Welcome to Level 1. The right side is about Fans, the left is about Money -- your music career success is a product of those two factors. Each side has a milestone to hit that guides you into Level 2, opening up new opportunities per section and allowing you to let go of old activities you didn’t want to do forever.

Remember, you’ll be conducting the laneway activities consistently throughout the entire process -- and your goal is to climb to Level 3 - Definition of Success then stay there, living sustainably. Let’s start: You need money to do your projects, right?  

What’s the difference between a hobby and a career?

Money. The answer is simply income. It doesn’t make a music hobby any less valuable or worthy or anything like that -- but if you have the goal of having an indie music career, then you want to live off of it financially. This is often the hardest part of indie music careers, but before we get started, I would feel amiss if I didn’t give you a little perspective to cheer you up about this topic:  

Usually, major label-signed artists are paid in the form of advances from labels, so it may look to someone like you or me that they’re getting paid, but they actually have to pay that back with interest. It’s a loan. Labels are financial institutions in a powerful way -- yes, in the right context they can make certain music career aspects come to life that you couldn’t on your own without a big fat checkbook, but oftentimes musicians get pulled into financially risky deals that leave them bankrupt.

A prime example is 30 Seconds to Mars -- in the band’s documentary Artifact, Jared Leto shares how they were headlining arena tours around the world, but were also in a chokehold of massive debt to their label.

I share all that to actually make you smile: yeah, you’re starting at the beginning on your own, but you’re doing it all on your own clock, your own preferences, and your own freedom to earn and spend money on only the things you choose. In this way, being indie is powerful and freeing -- appreciate it.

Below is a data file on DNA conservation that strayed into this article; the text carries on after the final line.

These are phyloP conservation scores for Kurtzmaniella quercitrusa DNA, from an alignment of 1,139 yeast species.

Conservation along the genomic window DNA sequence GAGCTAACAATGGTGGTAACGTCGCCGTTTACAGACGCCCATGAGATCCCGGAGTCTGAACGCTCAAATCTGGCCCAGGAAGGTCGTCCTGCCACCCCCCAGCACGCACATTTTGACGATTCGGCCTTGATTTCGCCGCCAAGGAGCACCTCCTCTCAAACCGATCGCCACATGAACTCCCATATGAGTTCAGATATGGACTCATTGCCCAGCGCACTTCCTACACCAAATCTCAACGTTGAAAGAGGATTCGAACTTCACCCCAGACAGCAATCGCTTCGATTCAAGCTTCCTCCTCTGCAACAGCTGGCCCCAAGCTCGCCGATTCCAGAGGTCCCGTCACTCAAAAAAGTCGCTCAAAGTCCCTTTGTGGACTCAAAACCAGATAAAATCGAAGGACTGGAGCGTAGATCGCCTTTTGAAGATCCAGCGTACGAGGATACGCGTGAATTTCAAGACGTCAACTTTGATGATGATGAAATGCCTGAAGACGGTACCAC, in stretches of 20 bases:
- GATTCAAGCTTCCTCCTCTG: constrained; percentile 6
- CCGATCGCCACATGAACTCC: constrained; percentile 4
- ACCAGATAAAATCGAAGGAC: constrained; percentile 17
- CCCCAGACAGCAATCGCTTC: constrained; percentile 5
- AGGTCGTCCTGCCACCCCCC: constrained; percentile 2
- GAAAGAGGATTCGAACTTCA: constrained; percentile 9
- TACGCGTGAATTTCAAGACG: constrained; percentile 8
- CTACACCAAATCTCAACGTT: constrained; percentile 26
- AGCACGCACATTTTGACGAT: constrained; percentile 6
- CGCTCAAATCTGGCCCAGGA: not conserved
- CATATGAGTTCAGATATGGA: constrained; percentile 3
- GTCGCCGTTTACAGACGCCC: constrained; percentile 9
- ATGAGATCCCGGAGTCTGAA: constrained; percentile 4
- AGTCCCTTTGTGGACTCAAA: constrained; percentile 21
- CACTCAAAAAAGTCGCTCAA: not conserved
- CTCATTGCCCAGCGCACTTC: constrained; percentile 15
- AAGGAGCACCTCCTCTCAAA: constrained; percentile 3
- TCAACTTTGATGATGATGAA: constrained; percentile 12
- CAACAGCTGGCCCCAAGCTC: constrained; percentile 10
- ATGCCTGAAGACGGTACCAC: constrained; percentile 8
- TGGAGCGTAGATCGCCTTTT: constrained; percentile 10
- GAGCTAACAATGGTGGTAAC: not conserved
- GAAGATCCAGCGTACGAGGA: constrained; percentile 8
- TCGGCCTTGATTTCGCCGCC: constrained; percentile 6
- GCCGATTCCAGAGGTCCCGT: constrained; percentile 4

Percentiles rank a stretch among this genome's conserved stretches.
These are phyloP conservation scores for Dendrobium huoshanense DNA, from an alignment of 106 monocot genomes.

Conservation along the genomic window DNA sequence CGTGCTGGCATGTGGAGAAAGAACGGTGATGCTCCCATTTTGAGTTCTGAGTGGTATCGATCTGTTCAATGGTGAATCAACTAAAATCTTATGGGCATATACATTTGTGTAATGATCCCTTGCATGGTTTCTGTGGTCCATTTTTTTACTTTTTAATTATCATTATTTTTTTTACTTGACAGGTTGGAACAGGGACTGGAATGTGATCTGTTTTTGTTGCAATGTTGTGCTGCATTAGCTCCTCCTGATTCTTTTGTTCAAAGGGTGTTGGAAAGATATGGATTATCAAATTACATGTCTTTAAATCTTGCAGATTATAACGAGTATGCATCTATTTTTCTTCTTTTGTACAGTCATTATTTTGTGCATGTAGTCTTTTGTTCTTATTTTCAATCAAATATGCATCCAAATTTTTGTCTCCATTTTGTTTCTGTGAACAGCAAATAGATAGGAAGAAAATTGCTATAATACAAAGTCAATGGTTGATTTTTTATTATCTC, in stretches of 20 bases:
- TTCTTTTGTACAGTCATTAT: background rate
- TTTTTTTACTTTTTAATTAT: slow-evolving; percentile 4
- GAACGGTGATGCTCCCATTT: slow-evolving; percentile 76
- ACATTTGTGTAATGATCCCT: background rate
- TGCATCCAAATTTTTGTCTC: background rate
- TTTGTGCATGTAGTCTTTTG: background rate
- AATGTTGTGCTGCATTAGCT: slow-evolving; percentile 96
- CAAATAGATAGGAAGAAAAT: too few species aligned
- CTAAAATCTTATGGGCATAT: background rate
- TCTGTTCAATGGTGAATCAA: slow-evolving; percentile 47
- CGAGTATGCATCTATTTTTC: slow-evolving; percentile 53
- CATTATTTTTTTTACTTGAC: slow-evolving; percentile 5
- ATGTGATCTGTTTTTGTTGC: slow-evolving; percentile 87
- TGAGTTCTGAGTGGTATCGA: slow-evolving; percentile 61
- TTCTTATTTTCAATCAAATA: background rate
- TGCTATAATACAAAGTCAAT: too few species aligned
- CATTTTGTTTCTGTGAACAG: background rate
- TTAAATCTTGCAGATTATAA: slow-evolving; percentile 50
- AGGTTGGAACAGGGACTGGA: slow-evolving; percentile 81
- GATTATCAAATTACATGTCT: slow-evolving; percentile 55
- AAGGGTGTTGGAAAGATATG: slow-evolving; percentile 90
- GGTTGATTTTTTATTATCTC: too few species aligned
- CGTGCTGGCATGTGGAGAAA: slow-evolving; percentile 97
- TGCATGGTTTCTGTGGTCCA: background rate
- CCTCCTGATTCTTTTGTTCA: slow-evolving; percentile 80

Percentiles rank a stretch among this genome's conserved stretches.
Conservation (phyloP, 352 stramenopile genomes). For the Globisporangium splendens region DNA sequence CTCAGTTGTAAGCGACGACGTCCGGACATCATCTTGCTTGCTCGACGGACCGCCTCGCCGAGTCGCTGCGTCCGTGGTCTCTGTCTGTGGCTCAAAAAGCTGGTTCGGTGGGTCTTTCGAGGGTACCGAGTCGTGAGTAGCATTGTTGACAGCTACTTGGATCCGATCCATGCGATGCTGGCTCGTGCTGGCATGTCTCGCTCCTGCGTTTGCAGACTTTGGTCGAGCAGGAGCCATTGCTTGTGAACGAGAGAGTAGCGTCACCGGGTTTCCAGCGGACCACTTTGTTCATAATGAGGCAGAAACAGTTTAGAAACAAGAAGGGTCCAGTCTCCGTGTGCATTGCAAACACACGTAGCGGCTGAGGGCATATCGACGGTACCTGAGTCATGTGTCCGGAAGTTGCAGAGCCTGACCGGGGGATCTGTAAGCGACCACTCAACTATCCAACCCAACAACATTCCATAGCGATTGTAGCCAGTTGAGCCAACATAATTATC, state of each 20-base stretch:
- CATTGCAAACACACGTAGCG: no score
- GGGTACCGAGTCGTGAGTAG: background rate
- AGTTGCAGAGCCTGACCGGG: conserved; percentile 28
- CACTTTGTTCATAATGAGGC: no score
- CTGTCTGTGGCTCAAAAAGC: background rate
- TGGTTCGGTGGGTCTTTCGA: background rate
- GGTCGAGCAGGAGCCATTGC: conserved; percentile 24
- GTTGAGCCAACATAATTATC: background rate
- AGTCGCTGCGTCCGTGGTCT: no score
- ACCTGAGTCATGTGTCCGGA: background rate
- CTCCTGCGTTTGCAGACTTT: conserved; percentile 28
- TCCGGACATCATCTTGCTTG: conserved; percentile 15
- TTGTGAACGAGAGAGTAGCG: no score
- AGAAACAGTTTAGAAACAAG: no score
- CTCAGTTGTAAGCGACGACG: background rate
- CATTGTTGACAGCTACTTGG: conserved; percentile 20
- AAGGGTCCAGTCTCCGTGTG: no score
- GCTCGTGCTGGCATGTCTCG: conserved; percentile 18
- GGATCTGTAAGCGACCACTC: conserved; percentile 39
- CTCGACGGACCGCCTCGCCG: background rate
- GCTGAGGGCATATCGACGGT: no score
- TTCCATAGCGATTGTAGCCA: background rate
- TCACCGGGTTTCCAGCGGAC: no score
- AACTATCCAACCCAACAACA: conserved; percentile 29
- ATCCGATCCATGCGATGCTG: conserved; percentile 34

Emily and Kellee at MIC Publishing's Co-Creator Dewey's recital at The Carnegie Museum. High class.

Where do I even begin?

After you take a look at what you have/spend and determine what amounts you need to accomplish your music projects (Level 1 - Fans), start to think a little bigger. This is for your own sake-- tap into the power of the Law of Attraction, and a little effort goes a long way: Understand how much you need for your projects, then aim higher, and believe that one day you’ll hit higher. Just remember that for later-- it’s training your brain in a powerful way.

Then, start to tuck away whatever you can in simple ways. People who have a separate bank account for setting aside funds automatically from their paychecks or some kind of increment don’t end up even missing what they put in. That’s probably because our lifestyles tend to expand to the incomes we have -- don’t believe me? Think it through a little - unless you’ve got the saving willpower of an ox, you might do it too.